: Departmen of School Education & Literacy
View complete answer

Who started Right to Education in India?

Right to Education Act – The Act is completely titled “the Right of Children to Free and Compulsory Education Act”, It was passed by the Parliament in August 2009. When the Act came into force in 2010, India became one among 135 countries where education is a fundamental right of every child.

The 86th Constitutional Amendment (2002) inserted Article 21A in the which states:

“The State shall provide free and compulsory education to all children of 6 to 14 years in such manner as the State, may by law determine.”

As per this, the right to education was made a and removed from the list of Directive Principles of State Policy. The RTE is the consequential legislation envisaged under the 86th Amendment. The article incorporates the word “free” in its title. What it means is that no child (other than those admitted by his/her parents in a school not supported by the government) is liable to pay any kind of fee or charges or expenses which may prevent him or her from pursuing and completing elementary education. This Act makes it obligatory on the part of the government to ensure admission, attendance and completion of elementary education by all children falling in the age bracket six to fourteen years. Essentially, this Act ensures free elementary education to all children in the economically weaker sections of society.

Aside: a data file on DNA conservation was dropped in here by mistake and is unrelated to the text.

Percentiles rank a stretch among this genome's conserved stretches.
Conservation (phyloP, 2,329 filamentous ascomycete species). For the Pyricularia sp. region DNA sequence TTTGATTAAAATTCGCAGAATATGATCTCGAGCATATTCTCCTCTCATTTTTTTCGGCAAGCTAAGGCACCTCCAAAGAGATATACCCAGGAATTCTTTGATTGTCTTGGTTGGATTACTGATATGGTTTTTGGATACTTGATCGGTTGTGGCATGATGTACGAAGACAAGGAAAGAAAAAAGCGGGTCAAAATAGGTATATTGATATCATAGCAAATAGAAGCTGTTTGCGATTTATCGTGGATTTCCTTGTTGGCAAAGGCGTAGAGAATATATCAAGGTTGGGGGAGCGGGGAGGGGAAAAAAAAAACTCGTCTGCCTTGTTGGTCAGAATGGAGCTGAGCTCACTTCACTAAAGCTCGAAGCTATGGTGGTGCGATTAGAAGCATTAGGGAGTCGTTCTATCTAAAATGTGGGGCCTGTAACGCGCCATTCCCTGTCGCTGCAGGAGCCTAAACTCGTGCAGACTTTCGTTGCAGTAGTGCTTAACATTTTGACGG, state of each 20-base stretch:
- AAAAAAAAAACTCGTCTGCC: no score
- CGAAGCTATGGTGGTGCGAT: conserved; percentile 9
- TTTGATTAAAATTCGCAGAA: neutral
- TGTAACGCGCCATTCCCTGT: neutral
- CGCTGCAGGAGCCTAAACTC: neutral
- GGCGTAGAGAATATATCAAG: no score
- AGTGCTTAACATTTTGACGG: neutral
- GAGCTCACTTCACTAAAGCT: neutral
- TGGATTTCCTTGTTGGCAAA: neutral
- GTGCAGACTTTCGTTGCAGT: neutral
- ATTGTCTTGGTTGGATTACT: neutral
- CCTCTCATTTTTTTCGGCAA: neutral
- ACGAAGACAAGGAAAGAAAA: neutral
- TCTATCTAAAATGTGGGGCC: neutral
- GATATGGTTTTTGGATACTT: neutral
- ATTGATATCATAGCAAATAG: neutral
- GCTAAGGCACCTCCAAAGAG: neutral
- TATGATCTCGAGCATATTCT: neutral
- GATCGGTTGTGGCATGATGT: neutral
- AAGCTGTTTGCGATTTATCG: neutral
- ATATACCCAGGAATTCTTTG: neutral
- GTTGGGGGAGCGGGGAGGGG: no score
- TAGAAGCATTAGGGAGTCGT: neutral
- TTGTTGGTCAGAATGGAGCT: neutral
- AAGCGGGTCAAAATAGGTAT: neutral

A few important articles that a candidate must read to cover the notes on the topic, ‘Education,’ comprehensively are linked below:
View complete answer

Who brought Right to Education in India?

On August 4, 2009, the Indian Parliament passed the Right to Education Act 2009, popularly known as the RTE Act 2009. It explains the importance of free and compulsory education for children aged 6 to 14 years in India, as defined by Article 21 (A) of the Indian Constitution.
View complete answer